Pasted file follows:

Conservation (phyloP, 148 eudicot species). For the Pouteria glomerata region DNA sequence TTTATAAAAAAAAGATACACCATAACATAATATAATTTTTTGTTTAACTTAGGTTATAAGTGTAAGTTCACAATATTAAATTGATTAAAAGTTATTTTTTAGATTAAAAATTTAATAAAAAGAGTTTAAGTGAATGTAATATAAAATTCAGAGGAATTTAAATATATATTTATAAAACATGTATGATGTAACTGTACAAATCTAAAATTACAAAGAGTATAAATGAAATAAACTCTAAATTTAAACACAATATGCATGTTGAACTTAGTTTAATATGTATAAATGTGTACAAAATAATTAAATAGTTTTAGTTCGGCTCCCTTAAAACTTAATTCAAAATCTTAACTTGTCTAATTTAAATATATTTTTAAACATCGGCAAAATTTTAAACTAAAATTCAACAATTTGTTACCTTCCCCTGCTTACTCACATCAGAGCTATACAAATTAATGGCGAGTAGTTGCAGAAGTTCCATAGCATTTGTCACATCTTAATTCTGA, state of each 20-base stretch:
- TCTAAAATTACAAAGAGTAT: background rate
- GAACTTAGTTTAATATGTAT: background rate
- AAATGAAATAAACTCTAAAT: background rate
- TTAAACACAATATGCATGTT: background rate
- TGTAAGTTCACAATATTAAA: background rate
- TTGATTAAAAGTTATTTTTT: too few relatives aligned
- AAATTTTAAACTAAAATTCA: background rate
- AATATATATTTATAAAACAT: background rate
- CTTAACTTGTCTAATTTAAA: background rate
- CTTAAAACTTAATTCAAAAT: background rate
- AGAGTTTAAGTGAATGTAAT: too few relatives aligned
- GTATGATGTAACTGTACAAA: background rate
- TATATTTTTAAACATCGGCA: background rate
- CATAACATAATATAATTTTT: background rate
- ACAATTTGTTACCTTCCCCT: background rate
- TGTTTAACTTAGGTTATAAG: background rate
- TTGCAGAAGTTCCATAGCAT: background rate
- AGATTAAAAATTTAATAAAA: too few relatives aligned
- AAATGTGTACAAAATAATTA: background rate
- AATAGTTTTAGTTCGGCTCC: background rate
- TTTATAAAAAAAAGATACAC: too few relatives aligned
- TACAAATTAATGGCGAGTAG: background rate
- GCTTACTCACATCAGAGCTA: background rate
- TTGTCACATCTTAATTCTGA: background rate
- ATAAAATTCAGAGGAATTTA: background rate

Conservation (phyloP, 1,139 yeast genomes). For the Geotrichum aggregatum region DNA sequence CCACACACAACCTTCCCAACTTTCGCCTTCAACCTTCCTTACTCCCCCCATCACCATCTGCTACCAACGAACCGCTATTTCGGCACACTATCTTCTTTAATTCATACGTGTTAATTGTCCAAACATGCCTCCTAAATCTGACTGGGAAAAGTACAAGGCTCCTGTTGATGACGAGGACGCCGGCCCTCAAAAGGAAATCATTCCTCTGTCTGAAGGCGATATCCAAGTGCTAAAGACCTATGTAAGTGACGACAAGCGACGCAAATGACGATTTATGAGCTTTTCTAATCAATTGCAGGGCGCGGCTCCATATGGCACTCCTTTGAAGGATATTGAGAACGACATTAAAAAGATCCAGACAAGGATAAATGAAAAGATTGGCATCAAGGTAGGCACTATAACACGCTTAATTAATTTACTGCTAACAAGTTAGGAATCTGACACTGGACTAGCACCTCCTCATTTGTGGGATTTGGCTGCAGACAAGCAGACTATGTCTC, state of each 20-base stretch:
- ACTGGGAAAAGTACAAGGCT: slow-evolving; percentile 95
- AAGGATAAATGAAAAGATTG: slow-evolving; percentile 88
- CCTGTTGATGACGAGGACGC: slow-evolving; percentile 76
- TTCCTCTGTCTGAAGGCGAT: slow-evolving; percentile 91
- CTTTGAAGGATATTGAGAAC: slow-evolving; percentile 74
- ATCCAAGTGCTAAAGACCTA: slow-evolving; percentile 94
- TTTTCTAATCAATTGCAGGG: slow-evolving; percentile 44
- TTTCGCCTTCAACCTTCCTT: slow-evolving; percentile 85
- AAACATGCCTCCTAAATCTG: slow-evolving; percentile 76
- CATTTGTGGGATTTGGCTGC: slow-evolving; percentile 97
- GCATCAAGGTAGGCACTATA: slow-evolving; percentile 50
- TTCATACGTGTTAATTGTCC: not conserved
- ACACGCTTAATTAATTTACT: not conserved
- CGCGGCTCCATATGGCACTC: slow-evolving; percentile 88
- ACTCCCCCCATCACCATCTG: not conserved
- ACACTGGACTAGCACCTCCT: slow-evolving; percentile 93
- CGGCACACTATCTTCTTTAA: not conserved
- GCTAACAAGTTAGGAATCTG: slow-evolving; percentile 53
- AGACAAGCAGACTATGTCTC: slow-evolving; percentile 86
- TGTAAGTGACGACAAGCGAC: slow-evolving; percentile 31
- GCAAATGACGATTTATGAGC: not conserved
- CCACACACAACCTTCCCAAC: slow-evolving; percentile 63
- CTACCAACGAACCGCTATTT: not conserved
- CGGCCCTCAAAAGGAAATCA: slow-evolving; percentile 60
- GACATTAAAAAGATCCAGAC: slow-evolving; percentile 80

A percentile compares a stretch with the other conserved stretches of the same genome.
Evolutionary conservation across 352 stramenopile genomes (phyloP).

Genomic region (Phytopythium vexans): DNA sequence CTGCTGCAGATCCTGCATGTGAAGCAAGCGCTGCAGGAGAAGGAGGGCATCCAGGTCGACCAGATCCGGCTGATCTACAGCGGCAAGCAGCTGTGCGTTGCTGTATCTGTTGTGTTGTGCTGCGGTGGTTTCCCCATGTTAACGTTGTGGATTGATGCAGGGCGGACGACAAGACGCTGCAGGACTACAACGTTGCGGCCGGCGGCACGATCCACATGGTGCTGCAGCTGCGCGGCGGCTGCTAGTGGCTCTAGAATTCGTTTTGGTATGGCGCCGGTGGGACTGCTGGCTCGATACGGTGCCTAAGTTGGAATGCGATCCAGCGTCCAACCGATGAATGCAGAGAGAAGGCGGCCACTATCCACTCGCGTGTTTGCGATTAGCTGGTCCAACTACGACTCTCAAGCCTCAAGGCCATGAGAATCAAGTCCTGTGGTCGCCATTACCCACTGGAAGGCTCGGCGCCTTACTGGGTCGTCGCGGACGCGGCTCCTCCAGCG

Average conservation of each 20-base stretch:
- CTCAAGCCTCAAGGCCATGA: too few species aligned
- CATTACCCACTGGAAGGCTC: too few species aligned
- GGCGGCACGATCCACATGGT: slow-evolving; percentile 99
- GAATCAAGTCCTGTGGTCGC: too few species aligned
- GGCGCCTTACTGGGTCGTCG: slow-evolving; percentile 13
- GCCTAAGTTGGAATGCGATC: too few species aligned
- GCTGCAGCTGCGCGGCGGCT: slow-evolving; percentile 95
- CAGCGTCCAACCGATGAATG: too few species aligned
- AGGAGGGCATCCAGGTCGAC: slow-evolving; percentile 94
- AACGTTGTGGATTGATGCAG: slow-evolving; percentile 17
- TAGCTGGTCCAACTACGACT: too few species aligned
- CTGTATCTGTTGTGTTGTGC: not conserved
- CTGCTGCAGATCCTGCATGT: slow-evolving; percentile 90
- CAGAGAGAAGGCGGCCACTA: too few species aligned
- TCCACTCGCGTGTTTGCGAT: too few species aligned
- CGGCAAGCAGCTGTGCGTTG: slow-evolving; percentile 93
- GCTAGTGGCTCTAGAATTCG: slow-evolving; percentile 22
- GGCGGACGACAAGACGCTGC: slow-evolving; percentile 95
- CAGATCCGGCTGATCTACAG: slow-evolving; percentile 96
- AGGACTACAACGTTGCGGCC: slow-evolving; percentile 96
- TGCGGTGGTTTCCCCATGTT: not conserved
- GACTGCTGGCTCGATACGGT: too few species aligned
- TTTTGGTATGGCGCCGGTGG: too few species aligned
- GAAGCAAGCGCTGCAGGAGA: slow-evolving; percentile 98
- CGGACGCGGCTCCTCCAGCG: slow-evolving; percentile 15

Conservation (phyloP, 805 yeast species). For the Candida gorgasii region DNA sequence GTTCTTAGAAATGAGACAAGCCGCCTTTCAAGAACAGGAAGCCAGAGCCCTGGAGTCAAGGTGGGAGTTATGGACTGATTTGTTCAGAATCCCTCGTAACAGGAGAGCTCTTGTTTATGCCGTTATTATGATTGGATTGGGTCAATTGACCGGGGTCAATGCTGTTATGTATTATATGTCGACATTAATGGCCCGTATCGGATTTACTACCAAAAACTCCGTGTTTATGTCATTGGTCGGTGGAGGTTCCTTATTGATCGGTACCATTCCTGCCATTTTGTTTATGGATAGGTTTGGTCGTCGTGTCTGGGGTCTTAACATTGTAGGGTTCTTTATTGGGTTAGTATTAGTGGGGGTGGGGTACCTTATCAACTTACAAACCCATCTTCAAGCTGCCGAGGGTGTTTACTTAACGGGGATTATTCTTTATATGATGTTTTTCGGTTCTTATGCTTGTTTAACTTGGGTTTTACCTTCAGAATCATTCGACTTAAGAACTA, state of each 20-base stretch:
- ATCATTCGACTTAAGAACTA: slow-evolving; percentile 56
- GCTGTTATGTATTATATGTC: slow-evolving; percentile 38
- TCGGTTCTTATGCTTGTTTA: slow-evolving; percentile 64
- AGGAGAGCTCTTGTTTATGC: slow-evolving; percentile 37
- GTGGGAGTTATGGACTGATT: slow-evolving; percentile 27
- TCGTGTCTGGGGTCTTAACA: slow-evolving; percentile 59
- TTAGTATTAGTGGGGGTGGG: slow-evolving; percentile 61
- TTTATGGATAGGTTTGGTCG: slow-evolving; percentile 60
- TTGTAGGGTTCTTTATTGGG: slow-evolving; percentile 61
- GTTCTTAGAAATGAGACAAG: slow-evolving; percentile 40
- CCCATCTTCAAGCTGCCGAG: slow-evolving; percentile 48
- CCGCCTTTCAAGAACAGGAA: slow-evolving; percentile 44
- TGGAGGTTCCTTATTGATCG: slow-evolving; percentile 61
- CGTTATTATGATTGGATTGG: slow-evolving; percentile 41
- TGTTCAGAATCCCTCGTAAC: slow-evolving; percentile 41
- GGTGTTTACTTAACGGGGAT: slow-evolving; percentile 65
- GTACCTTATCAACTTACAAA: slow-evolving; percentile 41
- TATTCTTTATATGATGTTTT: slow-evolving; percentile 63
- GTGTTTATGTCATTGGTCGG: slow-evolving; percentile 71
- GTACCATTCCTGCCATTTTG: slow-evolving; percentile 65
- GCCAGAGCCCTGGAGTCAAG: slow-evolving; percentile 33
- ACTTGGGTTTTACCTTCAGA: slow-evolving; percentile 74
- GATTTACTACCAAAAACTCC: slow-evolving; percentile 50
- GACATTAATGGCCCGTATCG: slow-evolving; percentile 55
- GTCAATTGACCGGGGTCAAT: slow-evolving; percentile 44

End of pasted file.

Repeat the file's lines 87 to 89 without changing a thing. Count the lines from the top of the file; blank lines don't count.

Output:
- GTGGGAGTTATGGACTGATT: slow-evolving; percentile 27
- TCGTGTCTGGGGTCTTAACA: slow-evolving; percentile 59
- TTAGTATTAGTGGGGGTGGG: slow-evolving; percentile 61